3 7 6 10 100n 11 15 D0 D1 6 7 8 9 17 18 19 20 11 22 21 15 14 13 12 12 11 10 DX 0 1 2 3 4 5 6 7 G 0 7 D0 D1 D2 D3 D4 D5 D6 D7 14






D6 C5 C14 100n 8

C2 100n R1 1M 1% 6 R2 1M 5 1% R4 1M C1 18p R3 4k7

1% 0V 7





1% 1%

5 24


D7 100n 8

C7 14 220p 1





4 C4 100n C12


C5 C9 100n 16 12 13 W0 11 15p

R C1 9 1



D2 D3 D4 D5


2 3 4


IC1 = MC33182D

74HC175D 5V




1V25 23 10 PD RD WR CS


D6 D7 INT A0 A1

COUT 10 6 7 9 14 D1

15 16 13




2 C8 100n 1 15



0 2

1 2 3


K3 1 2 3


+5V ECLK WR RD RAM_CS A0 A1 A2 A3 A4 A5 A6 A7 A8 A9 A10 A11 A12 A13 A14 A15 D0 D1 D2 D3 D4 D5 D6 D7 RESET AUDIO _IN GND



C13 3 1p8 R12 470k 8 H1

DS1267S100 BAV199
S2 L1 W1 5 4 D1

IC6 74HC138D
4 A14 ECLK A15 A0 A1 A2

4 5 6 7 8 9 10 11 12 13 14 15 16 17 18 19 20 21 22 23 24 25 26 27 28 29 30 31

9 7


5 6

C15 R14 4k7 15p

C11 100n R8 1M 1% 2 R9 1M 3 1% R11 1M C1 18p R10 4k7

1% 1 6 0V 5 7 R13 4k7 1%


C18 100n 2 VPP 32 11 10 9 8 7 6 5 4 29 28 24 27 3 30 31 A0 A1 A2 A3 A4 A5 A6 A7 A8 A9 A10 A11 A12 A13 A14

A4 A5 A6 A7 A8 A0 A1 A9 A10 A11 A12 A13 A14 A15 D0 D1 D2 D3 D4 D5 D6 D7



1% C16 220p

IC3 = MC33182D

D0 13 14 15 18 19 20 21 22 D0 D1 D2 D3 D4 D5 D6 D7



R15 15k

D1 C20 100n R17 100k 8 1% 1 R16 100k 1% 5 C19 100n 6 L3 100H C33 7 D2


A3 A4 A5





D3 D4 D5 D6 D7


A6 A7 A8 A9 A10 A11 A12




10 6V 3 C

3 5 C+ L1 1 100H


2V5 5V




10 6V


C21 100H

OE 25 RD

A13 A14 CS 23


C25 10 6V C26 10 6V C27 100n


C22 10 6V

C28 10 6V


C23 100n

C29 100n



C30 100n

C31 10 6V







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Figure 2. Circuit diagram of the GBDSO cartridge. Stop playing games -- turn the Nintendo Gameboy into a sampling oscilloscope with a large clear display!

the data and address busses of the GB Z80 (like) main processor. The pin functions of the card edge connector are shown in Figure 1.

Circuit diagram
As you can see from the circuit diagram in Figure 2, the GBDSO cartridge, despite its rather complex function, contains a relatively small number of integrated circuits. The GB is controlled by an 8-bit Z80-like processor that gives a direct addressing range of 64 kB. However internal devices e.g., LCD, RAM, sound etc. use most of the top 32 KB leaving 0000-7FFF available for external ROM and A000-BFFF for external RAM. The GBDSO program is stored in a low power 27C256 32 kB EPROM, IC7, occupying lower memory at 0000 to 7FFF which is executed upon power-on. The ADC and input gain control chips occupy a single memory location at A000.

Address decoding consists of a 74HC138 1-of-8 decoder, IC6, that decodes the address range down to A000-BFFF and provides two enable signals: 1. A000./RD at pin 9 accesses the ADC and reads CHA/B 8-bit data value while reinitialising the ADC for the next sample. 2. A000./WR at pin 10 accesses the 74HC175 quad latch and writes data to the DS1267 gain control circuit, or selects the input sampling channel of the ADC. The DS1267 from Dallas Semiconductor is a dual channel 10-k digital gain control potentiometer with 256 wiper positions per channel. Data is transferred to the device through a serial interface via the 74HC175 latch, this updates both pot

values simultaneously. Once updated, the values are held until the next update or the power is removed. A condensed datasheet of this interesting IC may be found elsewhere in this issue. The GBDSO analogue circuitry requires 5 V to operate, so an inverting capacitive charge pump circuit is used to provide the negative supply. The device used for this is a MAX828EUK (IC9) which has an internal oscillator that operates at 12 kHz. This allows relatively small capacitors to be used for smoothing. However, to prevent any high frequency noise being passed to the sensitive input amplifiers, additional LC filters are used. As already mentioned, the CHA/B input amplifiers are designed to be compatible with 1:1 or 10:1 (0 or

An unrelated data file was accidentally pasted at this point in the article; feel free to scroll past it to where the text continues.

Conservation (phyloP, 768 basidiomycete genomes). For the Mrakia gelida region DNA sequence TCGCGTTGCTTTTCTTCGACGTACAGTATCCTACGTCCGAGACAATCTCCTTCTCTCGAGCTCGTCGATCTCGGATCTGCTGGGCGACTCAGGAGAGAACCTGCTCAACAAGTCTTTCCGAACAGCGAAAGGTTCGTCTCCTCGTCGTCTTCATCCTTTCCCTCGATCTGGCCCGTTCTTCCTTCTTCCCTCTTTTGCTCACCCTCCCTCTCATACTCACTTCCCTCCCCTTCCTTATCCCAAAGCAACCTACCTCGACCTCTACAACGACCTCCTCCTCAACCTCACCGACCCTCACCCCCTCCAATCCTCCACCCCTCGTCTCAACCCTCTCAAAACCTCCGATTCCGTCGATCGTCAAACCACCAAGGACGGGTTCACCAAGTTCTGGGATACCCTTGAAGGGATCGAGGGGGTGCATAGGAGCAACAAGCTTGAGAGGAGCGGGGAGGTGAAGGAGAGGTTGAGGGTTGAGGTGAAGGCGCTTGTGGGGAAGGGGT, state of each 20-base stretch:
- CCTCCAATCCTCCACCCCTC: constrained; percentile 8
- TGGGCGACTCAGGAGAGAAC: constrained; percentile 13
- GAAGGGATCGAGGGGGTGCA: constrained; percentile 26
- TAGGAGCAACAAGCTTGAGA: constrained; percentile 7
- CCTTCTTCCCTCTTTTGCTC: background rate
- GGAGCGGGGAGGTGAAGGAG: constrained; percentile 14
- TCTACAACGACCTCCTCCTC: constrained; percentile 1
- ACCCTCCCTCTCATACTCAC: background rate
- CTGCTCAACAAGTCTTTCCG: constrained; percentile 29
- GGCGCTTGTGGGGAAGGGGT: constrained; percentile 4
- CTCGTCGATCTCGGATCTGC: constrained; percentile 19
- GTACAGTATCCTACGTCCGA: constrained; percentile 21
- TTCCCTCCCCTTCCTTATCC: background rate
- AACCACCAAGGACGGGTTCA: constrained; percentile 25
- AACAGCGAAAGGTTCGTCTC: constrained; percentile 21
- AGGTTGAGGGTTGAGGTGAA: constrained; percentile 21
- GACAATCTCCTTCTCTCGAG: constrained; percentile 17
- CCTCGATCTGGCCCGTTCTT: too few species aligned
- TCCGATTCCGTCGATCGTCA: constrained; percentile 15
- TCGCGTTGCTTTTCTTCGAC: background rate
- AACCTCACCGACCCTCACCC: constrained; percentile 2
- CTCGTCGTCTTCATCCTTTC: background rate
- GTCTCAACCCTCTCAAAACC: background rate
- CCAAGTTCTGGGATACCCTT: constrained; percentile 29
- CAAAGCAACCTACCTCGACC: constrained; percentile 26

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9 M) probes, each input amplifier having a relatively high input impedance of 1 M. This is achieved by feeding the signal via a 1-M resistor (R1; R8) into the negative input of a CMOS opamp (IC1b/IC3a) type MC33182D. This device is marked by low power, high slew rate and JFET inputs. By utilising the negative input of the amplifier, the signal is fed to a virtual ground, reducing bandwidth limitations imposed by stray capacitance on the inputs. Input protection is provided by D1/D2, which are type BAV199 dual low-leakage diodes. The negative input also forms a current summing junction for the DC zero preset (P1/P2) which is adjusted to reduce DC errors at high gain settings. The variable-gain amplifier section consists of IC1a/IC3b and the electronic potentiometer inside the DS1267. The amplifier is configured as an inverting amplifier with the potentiometer forming the input and feedback resistors (wiper is W0). By changing the wiper position through software, the gain of the amplifier can be varied between 0.004 and 255, considerably reducing the amount of input circuitry required and eliminating the need for mechanical switches. Interfacing to the 8-bit ADC type MAX114 from Maxim (IC4) requires an input signal in the range 0-2.5 V. To achieve a stable reference voltage with varying supply, a 2.5-V bandgap diode type ZR25D01 is used. DC biasing of the CHA/B amplified signal to match the ADC input is achieved with two 4k7 resistors which transform the 2.5-V amplifier signal into 0-2.5 V for the ADC. The MAX114 is identified by Maxim as a `1-Msps, 4 &8-Channel, 8-bit ADC with 1-A Power-Down'. The device is good for a conversion time of 680 ns per channel, and features internal track/hold circuitry that does not require an external clock. Finally, the power supply is rigorously decoupled to prevent high-frequency noise affecting the operation of the sensitive input circuitry. A combination of electrolytic capacitors and smaller solid ones of 0.1 F, plus two 100-H chokes are employed to keep supply-borne noise to a minimum.